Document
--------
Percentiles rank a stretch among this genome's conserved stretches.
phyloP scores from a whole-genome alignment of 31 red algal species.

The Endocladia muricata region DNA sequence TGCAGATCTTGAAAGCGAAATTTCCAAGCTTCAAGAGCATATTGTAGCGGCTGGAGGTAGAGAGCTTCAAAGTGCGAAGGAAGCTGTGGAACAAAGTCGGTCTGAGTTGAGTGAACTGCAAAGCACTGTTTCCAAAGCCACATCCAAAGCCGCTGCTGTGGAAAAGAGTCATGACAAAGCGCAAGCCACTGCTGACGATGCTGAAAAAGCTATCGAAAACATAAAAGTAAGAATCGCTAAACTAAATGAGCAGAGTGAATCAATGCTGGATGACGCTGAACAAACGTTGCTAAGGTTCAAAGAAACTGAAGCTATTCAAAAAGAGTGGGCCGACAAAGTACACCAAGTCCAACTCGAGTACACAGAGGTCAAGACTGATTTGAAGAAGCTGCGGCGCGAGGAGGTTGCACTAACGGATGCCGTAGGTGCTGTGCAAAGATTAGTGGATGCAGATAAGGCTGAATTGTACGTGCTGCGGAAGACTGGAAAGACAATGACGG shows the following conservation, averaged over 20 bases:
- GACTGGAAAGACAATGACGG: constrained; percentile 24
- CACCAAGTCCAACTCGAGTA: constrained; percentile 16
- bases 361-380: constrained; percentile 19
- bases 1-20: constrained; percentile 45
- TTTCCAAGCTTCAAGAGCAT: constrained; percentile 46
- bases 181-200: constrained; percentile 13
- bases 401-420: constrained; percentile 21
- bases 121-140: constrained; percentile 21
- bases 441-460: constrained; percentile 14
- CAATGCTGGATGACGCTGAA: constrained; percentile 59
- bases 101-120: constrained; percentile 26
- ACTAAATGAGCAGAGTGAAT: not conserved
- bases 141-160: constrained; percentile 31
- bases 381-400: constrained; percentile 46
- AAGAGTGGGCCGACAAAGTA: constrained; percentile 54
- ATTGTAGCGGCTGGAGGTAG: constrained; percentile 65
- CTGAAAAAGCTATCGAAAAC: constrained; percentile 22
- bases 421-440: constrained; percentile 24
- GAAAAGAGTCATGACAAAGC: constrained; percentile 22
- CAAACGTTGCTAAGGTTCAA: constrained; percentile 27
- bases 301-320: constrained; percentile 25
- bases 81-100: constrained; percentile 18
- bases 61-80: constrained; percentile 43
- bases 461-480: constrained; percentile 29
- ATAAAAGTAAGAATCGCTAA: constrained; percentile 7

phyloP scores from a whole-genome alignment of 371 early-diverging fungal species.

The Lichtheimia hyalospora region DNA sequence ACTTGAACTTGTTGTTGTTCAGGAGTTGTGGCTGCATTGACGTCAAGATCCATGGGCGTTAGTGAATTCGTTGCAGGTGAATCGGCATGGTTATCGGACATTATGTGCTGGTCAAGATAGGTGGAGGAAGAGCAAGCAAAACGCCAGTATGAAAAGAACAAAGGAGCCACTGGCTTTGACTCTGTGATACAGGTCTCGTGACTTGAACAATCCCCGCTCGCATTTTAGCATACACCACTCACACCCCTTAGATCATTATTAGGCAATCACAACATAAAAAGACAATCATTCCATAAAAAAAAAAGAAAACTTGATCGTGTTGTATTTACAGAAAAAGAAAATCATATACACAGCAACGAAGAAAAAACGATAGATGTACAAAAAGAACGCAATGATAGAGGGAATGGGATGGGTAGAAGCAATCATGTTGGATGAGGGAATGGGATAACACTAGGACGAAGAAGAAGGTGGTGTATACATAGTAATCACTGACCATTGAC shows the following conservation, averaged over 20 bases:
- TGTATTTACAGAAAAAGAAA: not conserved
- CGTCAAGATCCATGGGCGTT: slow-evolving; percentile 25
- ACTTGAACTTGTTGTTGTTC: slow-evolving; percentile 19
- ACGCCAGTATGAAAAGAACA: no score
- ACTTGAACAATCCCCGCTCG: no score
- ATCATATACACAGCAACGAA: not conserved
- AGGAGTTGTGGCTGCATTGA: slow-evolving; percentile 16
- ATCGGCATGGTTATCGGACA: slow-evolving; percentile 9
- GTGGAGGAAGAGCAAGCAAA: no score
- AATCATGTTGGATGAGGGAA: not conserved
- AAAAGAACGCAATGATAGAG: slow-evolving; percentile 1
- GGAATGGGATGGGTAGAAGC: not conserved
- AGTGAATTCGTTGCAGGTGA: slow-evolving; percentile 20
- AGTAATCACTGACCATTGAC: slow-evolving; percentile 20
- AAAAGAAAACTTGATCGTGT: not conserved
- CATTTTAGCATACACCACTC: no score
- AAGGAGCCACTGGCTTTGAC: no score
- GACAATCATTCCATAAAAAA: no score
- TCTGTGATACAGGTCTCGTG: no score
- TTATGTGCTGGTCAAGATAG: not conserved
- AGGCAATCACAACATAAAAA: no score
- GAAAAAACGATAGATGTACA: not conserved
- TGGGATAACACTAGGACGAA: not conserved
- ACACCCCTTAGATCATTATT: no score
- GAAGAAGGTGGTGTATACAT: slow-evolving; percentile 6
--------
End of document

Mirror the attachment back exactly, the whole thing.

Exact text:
Percentiles rank a stretch among this genome's conserved stretches.
phyloP scores from a whole-genome alignment of 31 red algal species.

The Endocladia muricata region DNA sequence TGCAGATCTTGAAAGCGAAATTTCCAAGCTTCAAGAGCATATTGTAGCGGCTGGAGGTAGAGAGCTTCAAAGTGCGAAGGAAGCTGTGGAACAAAGTCGGTCTGAGTTGAGTGAACTGCAAAGCACTGTTTCCAAAGCCACATCCAAAGCCGCTGCTGTGGAAAAGAGTCATGACAAAGCGCAAGCCACTGCTGACGATGCTGAAAAAGCTATCGAAAACATAAAAGTAAGAATCGCTAAACTAAATGAGCAGAGTGAATCAATGCTGGATGACGCTGAACAAACGTTGCTAAGGTTCAAAGAAACTGAAGCTATTCAAAAAGAGTGGGCCGACAAAGTACACCAAGTCCAACTCGAGTACACAGAGGTCAAGACTGATTTGAAGAAGCTGCGGCGCGAGGAGGTTGCACTAACGGATGCCGTAGGTGCTGTGCAAAGATTAGTGGATGCAGATAAGGCTGAATTGTACGTGCTGCGGAAGACTGGAAAGACAATGACGG shows the following conservation, averaged over 20 bases:
- GACTGGAAAGACAATGACGG: constrained; percentile 24
- CACCAAGTCCAACTCGAGTA: constrained; percentile 16
- bases 361-380: constrained; percentile 19
- bases 1-20: constrained; percentile 45
- TTTCCAAGCTTCAAGAGCAT: constrained; percentile 46
- bases 181-200: constrained; percentile 13
- bases 401-420: constrained; percentile 21
- bases 121-140: constrained; percentile 21
- bases 441-460: constrained; percentile 14
- CAATGCTGGATGACGCTGAA: constrained; percentile 59
- bases 101-120: constrained; percentile 26
- ACTAAATGAGCAGAGTGAAT: not conserved
- bases 141-160: constrained; percentile 31
- bases 381-400: constrained; percentile 46
- AAGAGTGGGCCGACAAAGTA: constrained; percentile 54
- ATTGTAGCGGCTGGAGGTAG: constrained; percentile 65
- CTGAAAAAGCTATCGAAAAC: constrained; percentile 22
- bases 421-440: constrained; percentile 24
- GAAAAGAGTCATGACAAAGC: constrained; percentile 22
- CAAACGTTGCTAAGGTTCAA: constrained; percentile 27
- bases 301-320: constrained; percentile 25
- bases 81-100: constrained; percentile 18
- bases 61-80: constrained; percentile 43
- bases 461-480: constrained; percentile 29
- ATAAAAGTAAGAATCGCTAA: constrained; percentile 7

phyloP scores from a whole-genome alignment of 371 early-diverging fungal species.

The Lichtheimia hyalospora region DNA sequence ACTTGAACTTGTTGTTGTTCAGGAGTTGTGGCTGCATTGACGTCAAGATCCATGGGCGTTAGTGAATTCGTTGCAGGTGAATCGGCATGGTTATCGGACATTATGTGCTGGTCAAGATAGGTGGAGGAAGAGCAAGCAAAACGCCAGTATGAAAAGAACAAAGGAGCCACTGGCTTTGACTCTGTGATACAGGTCTCGTGACTTGAACAATCCCCGCTCGCATTTTAGCATACACCACTCACACCCCTTAGATCATTATTAGGCAATCACAACATAAAAAGACAATCATTCCATAAAAAAAAAAGAAAACTTGATCGTGTTGTATTTACAGAAAAAGAAAATCATATACACAGCAACGAAGAAAAAACGATAGATGTACAAAAAGAACGCAATGATAGAGGGAATGGGATGGGTAGAAGCAATCATGTTGGATGAGGGAATGGGATAACACTAGGACGAAGAAGAAGGTGGTGTATACATAGTAATCACTGACCATTGAC shows the following conservation, averaged over 20 bases:
- TGTATTTACAGAAAAAGAAA: not conserved
- CGTCAAGATCCATGGGCGTT: slow-evolving; percentile 25
- ACTTGAACTTGTTGTTGTTC: slow-evolving; percentile 19
- ACGCCAGTATGAAAAGAACA: no score
- ACTTGAACAATCCCCGCTCG: no score
- ATCATATACACAGCAACGAA: not conserved
- AGGAGTTGTGGCTGCATTGA: slow-evolving; percentile 16
- ATCGGCATGGTTATCGGACA: slow-evolving; percentile 9
- GTGGAGGAAGAGCAAGCAAA: no score
- AATCATGTTGGATGAGGGAA: not conserved
- AAAAGAACGCAATGATAGAG: slow-evolving; percentile 1
- GGAATGGGATGGGTAGAAGC: not conserved
- AGTGAATTCGTTGCAGGTGA: slow-evolving; percentile 20
- AGTAATCACTGACCATTGAC: slow-evolving; percentile 20
- AAAAGAAAACTTGATCGTGT: not conserved
- CATTTTAGCATACACCACTC: no score
- AAGGAGCCACTGGCTTTGAC: no score
- GACAATCATTCCATAAAAAA: no score
- TCTGTGATACAGGTCTCGTG: no score
- TTATGTGCTGGTCAAGATAG: not conserved
- AGGCAATCACAACATAAAAA: no score
- GAAAAAACGATAGATGTACA: not conserved
- TGGGATAACACTAGGACGAA: not conserved
- ACACCCCTTAGATCATTATT: no score
- GAAGAAGGTGGTGTATACAT: slow-evolving; percentile 6